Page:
Not so Dirty, Dirt Half
Dirt Half Challenge 2018
by Neil Green
I’d been meaning to do a half marathon again for a while, I ran one in Milton Keynes about a decade ago (1:59:something) but since getting back into running a couple of years ago I have rarely run further than 5 miles. In fact with the warm up and running home afterwards the Monday night ‘Speed’ sessions are often also my longest run of the week.
I’d heard about the Dirt Half from those that ran it in previous years and it appealed for a number of reasons;
- Excuse to buy some trail shoes
- Motivation to do some longer training runs
- Great route – hardly any roads, lots of trails, hills, mud to keep things interesting
- So local I can walk there and back and still be home before the kids are out of their PJ’s
- I surely must be fitter than I was 10 years ago so a PB is almost guaranteed despite the hills
Perfect, booked a place, bought some trail shoes and…… mainly carried on with the same training runs I always do! Actually I did manage to fit in a few 10 milers in the weeks leading up to the event which I struggled with but at least gave me the confidence that id be able to do the distance.
I arrived at Cedars on race day pleased that the weather was fairly warm. With those in the know saying that the course was pretty much mud free and dry, I decided to ditch my new trail shoes in favour of my normal road shoes (little bit disappointed!).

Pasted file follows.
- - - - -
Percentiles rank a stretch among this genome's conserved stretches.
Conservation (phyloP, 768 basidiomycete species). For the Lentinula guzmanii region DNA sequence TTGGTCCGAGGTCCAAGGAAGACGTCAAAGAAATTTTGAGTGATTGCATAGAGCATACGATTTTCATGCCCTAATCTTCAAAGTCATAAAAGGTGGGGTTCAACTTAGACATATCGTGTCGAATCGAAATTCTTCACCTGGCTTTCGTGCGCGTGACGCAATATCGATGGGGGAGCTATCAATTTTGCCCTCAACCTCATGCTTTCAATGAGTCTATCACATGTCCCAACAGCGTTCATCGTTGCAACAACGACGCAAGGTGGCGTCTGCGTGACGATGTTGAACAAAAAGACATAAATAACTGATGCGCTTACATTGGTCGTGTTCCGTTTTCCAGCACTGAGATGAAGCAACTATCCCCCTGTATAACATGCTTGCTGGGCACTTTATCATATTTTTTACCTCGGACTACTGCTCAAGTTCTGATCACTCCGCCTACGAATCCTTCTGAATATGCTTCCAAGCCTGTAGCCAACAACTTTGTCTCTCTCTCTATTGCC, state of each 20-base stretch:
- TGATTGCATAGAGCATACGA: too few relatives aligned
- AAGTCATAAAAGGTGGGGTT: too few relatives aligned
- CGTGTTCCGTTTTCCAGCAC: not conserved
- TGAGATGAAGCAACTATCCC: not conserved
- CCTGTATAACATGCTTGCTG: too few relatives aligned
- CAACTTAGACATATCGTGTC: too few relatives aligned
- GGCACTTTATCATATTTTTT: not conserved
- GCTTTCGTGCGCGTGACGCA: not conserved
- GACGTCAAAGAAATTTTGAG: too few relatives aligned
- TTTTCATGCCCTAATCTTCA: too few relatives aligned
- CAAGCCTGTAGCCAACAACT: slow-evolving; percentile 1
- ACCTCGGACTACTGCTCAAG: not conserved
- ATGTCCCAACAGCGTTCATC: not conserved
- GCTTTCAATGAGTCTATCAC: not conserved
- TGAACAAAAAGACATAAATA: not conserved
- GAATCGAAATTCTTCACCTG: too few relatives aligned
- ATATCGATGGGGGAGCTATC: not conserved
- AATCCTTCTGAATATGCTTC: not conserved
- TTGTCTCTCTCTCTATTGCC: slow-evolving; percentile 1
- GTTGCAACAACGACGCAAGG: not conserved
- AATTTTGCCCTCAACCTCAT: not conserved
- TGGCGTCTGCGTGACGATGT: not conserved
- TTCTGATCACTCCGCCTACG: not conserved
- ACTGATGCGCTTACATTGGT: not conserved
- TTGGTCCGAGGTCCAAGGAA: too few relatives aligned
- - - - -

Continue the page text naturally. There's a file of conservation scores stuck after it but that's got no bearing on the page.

I started near the back of a pack of almost 1000 runners which wasn’t ideal and meant the loop around the playing field was spent speeding up to overtake people and try and get in a better position for the long stretch down the canal. Looking across the field it was good to see a group of purple and gold way ahead at the sharp end of the race.
The stretch to the Three Locks passed quickly and without incident, just before mile 6 we left the canal and headed up the first (and only significant hill), a 1.5 mile grind up through Great Brickhill and into Rushmere. I slowed down a lot but felt that I was still making good progress. The next few miles were great, proper trails through the woods with short ups and down, and hardly any mud. The route the followed the Greensand Ridge Walkway and joined back up with the canal at The Globe. By this time though my pace was gone and I seemingly only had one speed in my legs (slow) However the support from spectators was fantastic and I did find myself attempting to speed up when people were shouting for LBAC.
As I came past the final drink station at The Globe someone shouted that there was just 5K left. I was acutely aware that this was now unchartered territory for me in terms of distance, but how hard can a flat 5k be?
Turns out it was harder than expected! I got slower and slower and the people passing me looked like they were sprinting in comparison. However I was comfortably ahead of my time from the MK half 10 years ago and enjoyed the last loop around Tiddenfoot Quarry before arriving at the finish in 1:53:03.
For LBAC it was a good day. It turns out that the Purple and Gold I had seen amongst the front pack during the loop of Cedars managed to run good races with 3 top tens. 1st in was Peter Mackrell in 1:18:54 (4th overall) followed by Andy Inchley (6th overall) and Chris George (7th 0verall). Adam Haylock outsprinted Mike Furness to 21st and 22nd places respectively which comfortably gave LBAC the Team prize. Laura Brine was first lady home for the club in 1:36:36 with all 4 of the ladies finishing easily in the top 20. The full list of LBAC finishers is below.
In summary, Great route, well organised, well supported by spectators and marshals and would recommend it to anyone looking to do a local long distance trail run.